The handler is responsibility for caring for and supervising the service animal, which includes toileting, feeding, grooming, and veterinary care. College employees are not obligated to supervise or otherwise care for a service animal.
What must I do when an individual with a service animal comes to my classroom or business?
The service animal must be permitted to accompany the individual with a disability to all areas of the facility where customers are normally allowed to go. An individual with a service animal may not be segregated from other customers.
Do establishments with a clearly posted "no pets" sign/policy have to allow service animals in?
Yes. A service animal is not a pet. The ADA requires you to modify your "no pets" policy to allow the use of a service animal by a person with a disability. This does not mean you must abandon your "no pets" policy altogether, but simply that you must make an exception to your general rule for service animals.
Certifications and Registrations
Does the ADA require that service animals be certified as service animals?
No. Covered entities may not require documentation, such as proof that the animal has been certified, trained, or licensed as a service animal, as a condition for entry.
Can service animal be any breed of dog?
Yes. The ADA does not restrict the type of dog breeds that can be service animals.
Can individuals with disabilities be refused access to a facility based solely on the breed of their service animal?
No. A service animal may not be excluded based on assumptions or stereotypes about the animal's breed or how the animal might behave. However, if a particular service animal behaves in a way that poses a direct threat to the health or safety of others, has a history of such behavior, or is not under the control of the handler, the animal may be excluded. If an animal is excluded for such reasons, staff must still offer their services to the person without the animal present.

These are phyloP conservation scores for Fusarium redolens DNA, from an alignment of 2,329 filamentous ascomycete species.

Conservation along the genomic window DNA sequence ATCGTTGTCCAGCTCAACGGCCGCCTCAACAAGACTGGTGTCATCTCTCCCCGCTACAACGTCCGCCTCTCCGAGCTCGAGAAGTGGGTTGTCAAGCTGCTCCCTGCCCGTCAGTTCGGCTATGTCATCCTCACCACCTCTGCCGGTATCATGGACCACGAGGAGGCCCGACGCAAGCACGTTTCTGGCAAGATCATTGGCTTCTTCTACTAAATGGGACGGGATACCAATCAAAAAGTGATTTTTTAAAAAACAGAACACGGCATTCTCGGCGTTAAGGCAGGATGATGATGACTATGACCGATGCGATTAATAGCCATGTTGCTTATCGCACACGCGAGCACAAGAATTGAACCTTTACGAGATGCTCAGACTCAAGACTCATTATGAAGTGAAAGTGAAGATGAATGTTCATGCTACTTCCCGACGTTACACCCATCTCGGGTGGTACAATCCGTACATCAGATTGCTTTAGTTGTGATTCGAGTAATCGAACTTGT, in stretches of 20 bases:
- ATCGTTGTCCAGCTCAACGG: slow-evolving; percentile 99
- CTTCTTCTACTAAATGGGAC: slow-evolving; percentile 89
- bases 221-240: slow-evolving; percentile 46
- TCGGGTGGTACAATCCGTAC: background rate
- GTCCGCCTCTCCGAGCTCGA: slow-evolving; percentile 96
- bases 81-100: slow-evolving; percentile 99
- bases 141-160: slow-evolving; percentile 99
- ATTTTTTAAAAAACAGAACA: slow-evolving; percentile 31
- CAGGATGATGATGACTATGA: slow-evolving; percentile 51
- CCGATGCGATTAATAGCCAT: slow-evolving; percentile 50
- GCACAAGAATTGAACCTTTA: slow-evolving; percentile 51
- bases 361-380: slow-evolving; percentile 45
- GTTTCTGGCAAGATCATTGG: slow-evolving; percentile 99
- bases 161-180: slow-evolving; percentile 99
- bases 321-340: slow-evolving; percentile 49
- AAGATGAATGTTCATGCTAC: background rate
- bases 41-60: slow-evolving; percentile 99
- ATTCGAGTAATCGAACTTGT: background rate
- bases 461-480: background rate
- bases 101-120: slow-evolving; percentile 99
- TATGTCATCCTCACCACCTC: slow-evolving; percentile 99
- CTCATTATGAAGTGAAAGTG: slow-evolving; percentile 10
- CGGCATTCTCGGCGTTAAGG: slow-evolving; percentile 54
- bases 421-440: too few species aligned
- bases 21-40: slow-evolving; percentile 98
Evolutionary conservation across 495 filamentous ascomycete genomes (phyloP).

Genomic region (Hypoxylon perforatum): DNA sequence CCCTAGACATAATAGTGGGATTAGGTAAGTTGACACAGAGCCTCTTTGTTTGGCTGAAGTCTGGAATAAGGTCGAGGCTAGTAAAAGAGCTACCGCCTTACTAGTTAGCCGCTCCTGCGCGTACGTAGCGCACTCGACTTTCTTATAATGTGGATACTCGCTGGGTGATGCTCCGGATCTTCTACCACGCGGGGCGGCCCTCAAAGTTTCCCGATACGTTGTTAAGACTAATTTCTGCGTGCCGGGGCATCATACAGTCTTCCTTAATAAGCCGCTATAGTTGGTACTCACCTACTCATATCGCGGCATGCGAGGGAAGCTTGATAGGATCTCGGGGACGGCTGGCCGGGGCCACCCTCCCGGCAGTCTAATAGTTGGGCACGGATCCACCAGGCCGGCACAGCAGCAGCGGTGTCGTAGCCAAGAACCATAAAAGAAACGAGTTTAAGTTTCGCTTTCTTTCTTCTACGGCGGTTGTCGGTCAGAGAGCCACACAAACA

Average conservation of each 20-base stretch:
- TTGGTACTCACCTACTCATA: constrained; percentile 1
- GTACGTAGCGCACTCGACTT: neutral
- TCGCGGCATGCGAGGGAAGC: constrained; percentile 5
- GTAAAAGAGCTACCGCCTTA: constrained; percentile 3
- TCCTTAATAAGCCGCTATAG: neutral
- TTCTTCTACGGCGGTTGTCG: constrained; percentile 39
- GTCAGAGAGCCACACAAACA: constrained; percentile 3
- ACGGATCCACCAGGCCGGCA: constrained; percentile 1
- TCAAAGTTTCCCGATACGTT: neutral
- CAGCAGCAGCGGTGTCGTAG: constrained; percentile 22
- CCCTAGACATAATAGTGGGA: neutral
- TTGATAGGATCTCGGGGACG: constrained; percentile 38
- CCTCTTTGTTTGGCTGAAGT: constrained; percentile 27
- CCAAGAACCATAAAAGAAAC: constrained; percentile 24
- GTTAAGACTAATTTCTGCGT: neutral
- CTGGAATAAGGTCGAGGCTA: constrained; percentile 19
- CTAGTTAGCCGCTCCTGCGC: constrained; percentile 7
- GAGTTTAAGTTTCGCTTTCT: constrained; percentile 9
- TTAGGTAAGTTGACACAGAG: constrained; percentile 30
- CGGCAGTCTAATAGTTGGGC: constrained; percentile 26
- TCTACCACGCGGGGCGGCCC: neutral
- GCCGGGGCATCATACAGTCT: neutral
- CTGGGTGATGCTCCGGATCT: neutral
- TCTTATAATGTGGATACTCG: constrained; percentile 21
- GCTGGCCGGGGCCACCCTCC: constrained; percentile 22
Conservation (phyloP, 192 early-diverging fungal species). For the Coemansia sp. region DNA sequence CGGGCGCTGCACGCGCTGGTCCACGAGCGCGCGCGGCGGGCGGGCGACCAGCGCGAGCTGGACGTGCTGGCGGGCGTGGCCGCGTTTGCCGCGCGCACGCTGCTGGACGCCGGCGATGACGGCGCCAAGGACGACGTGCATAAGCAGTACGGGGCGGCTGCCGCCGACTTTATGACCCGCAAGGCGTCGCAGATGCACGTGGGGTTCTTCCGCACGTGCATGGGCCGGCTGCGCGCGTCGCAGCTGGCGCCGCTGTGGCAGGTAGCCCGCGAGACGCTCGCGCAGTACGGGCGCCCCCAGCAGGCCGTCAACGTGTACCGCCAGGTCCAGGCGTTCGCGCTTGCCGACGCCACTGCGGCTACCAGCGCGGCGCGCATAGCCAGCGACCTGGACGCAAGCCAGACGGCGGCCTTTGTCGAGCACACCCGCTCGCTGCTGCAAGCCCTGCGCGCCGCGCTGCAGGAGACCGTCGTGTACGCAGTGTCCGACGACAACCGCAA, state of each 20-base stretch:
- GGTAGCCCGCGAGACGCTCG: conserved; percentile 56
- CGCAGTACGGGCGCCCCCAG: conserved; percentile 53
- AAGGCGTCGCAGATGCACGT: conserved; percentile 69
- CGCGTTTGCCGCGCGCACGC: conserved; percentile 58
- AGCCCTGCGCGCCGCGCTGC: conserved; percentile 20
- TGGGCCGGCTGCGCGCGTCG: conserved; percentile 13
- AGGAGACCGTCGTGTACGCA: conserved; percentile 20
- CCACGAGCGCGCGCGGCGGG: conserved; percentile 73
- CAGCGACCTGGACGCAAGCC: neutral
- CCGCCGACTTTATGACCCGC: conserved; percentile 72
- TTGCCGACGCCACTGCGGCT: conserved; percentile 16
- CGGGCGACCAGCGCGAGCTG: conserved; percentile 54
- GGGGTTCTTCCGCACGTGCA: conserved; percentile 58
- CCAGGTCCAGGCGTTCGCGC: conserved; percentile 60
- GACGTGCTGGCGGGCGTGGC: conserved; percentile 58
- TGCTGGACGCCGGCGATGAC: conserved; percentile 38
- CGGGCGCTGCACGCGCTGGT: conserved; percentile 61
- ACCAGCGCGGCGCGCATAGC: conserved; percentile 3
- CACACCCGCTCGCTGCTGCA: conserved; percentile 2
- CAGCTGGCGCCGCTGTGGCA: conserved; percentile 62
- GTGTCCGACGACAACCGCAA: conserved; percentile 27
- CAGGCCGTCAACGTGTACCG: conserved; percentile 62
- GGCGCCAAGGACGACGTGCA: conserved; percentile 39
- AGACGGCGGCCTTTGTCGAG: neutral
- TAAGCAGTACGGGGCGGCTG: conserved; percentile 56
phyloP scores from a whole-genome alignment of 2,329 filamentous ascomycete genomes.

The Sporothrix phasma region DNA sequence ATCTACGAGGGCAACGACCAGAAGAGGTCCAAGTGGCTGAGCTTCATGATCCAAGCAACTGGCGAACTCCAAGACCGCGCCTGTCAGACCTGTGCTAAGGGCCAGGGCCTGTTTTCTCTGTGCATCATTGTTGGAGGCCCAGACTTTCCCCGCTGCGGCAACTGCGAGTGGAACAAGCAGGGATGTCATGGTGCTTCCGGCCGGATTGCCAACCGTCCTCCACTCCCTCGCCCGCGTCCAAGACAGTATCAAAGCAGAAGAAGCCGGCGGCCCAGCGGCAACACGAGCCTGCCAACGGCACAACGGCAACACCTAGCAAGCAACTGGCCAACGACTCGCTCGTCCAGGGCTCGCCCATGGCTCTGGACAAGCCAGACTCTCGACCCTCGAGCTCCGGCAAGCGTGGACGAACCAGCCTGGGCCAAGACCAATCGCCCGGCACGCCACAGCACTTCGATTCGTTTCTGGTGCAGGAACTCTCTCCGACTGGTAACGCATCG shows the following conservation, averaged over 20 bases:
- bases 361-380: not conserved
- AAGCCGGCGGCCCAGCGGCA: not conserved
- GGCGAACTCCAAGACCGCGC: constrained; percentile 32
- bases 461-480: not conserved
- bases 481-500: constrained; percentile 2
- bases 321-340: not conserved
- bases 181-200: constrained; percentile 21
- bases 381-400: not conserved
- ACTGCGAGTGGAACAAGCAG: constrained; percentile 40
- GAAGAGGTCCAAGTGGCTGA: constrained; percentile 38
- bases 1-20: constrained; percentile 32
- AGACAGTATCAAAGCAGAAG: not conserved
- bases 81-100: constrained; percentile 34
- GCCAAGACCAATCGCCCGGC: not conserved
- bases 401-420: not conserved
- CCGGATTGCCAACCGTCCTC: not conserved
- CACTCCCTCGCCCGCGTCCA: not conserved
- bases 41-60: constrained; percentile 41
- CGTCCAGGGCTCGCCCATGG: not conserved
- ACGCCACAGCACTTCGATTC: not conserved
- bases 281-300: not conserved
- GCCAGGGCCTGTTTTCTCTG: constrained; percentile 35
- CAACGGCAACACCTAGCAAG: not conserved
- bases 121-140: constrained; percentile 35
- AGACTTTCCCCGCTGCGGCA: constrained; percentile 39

Exclusion of Service Animals
Under what circumstances can a service animal be asked to leave or not allowed participation in the classroom or on campus?
If a service animal is found to be disruptive in the classroom;
If a service animal shows aggression towards their handler or other members of the campus or the community;
If a service animal is physically ill;
If the service animal is unreasonably dirty;
Any place on campus where the presence of a service animal causes danger to the safety of the handler or other students/members of the campus community; or
Any place on campus where a service animal's safety is compromised.
What does under control mean? Do service animals have to be quiet and not bark?
The ADA requires that service animals be under the control of the handler at all times. In most instances, the handler will be the individual with a disability. Under control means that a service animal should not be allowed to bark repeatedly in a lecture hall, theater, library, or other quiet places. However, if a dog barks just once, or barks because someone has provoked it, this would not mean that the dog is out of control.
Resources : U.S. Department of Justice, Civil Rights Division, Disability Rights Section and ADA National Network (2017).